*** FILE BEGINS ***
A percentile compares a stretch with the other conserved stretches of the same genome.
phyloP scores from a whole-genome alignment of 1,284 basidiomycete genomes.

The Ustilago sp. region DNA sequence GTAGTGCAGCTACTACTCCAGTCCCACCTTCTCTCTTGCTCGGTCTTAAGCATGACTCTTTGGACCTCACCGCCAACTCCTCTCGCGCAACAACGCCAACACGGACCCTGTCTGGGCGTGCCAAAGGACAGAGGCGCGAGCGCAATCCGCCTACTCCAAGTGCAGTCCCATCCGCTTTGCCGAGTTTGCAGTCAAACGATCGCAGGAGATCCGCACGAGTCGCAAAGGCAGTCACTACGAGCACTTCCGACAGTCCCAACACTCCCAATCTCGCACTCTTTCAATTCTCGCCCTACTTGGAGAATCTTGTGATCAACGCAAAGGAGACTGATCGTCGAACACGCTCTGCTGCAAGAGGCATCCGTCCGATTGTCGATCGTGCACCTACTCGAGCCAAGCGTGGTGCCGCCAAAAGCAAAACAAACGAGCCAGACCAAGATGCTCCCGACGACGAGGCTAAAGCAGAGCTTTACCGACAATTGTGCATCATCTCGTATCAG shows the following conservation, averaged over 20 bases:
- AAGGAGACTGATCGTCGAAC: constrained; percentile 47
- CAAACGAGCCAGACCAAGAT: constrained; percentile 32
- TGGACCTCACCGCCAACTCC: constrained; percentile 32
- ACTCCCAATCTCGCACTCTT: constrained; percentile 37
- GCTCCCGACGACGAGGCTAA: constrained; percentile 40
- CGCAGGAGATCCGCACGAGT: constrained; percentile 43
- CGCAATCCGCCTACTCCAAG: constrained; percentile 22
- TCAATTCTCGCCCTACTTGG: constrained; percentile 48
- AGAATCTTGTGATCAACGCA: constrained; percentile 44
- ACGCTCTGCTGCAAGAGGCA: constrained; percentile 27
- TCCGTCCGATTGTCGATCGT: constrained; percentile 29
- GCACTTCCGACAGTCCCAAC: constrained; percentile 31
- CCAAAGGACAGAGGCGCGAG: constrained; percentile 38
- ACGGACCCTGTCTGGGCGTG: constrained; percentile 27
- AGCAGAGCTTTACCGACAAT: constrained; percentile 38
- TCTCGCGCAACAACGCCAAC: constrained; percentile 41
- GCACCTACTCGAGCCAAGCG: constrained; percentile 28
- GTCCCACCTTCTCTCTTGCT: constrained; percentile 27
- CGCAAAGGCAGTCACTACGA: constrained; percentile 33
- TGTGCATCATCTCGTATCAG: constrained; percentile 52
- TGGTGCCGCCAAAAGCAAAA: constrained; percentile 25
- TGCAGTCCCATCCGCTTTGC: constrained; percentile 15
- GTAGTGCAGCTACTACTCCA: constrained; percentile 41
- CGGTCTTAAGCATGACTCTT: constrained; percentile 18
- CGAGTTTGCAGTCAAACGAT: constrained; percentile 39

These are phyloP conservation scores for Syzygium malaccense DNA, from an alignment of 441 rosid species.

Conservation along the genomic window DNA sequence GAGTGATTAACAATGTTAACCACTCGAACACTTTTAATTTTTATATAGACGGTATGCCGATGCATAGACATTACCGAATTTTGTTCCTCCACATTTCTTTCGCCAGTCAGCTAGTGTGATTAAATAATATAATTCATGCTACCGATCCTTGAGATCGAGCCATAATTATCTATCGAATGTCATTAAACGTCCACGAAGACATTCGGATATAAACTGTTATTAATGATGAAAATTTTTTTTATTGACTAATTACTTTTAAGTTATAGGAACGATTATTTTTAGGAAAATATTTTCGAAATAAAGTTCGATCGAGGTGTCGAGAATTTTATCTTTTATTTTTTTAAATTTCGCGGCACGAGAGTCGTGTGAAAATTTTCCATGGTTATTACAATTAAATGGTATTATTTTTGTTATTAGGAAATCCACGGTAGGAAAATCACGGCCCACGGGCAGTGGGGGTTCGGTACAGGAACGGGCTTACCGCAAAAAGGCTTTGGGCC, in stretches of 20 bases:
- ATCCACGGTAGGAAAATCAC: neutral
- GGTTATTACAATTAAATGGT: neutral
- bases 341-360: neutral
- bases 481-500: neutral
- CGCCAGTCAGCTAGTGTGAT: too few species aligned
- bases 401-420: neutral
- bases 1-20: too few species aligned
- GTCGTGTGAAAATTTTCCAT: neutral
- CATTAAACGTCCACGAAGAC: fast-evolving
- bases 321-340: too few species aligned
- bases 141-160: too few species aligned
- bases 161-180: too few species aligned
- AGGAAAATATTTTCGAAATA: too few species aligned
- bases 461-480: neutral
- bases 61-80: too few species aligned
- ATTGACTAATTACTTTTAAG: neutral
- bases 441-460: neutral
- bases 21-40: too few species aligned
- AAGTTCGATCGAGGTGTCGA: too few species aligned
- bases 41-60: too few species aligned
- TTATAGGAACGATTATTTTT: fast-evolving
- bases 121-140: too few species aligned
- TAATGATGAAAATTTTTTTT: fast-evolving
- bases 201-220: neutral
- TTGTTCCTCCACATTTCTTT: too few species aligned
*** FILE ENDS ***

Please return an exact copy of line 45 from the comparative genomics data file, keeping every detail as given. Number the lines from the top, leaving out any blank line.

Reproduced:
- bases 61-80: too few species aligned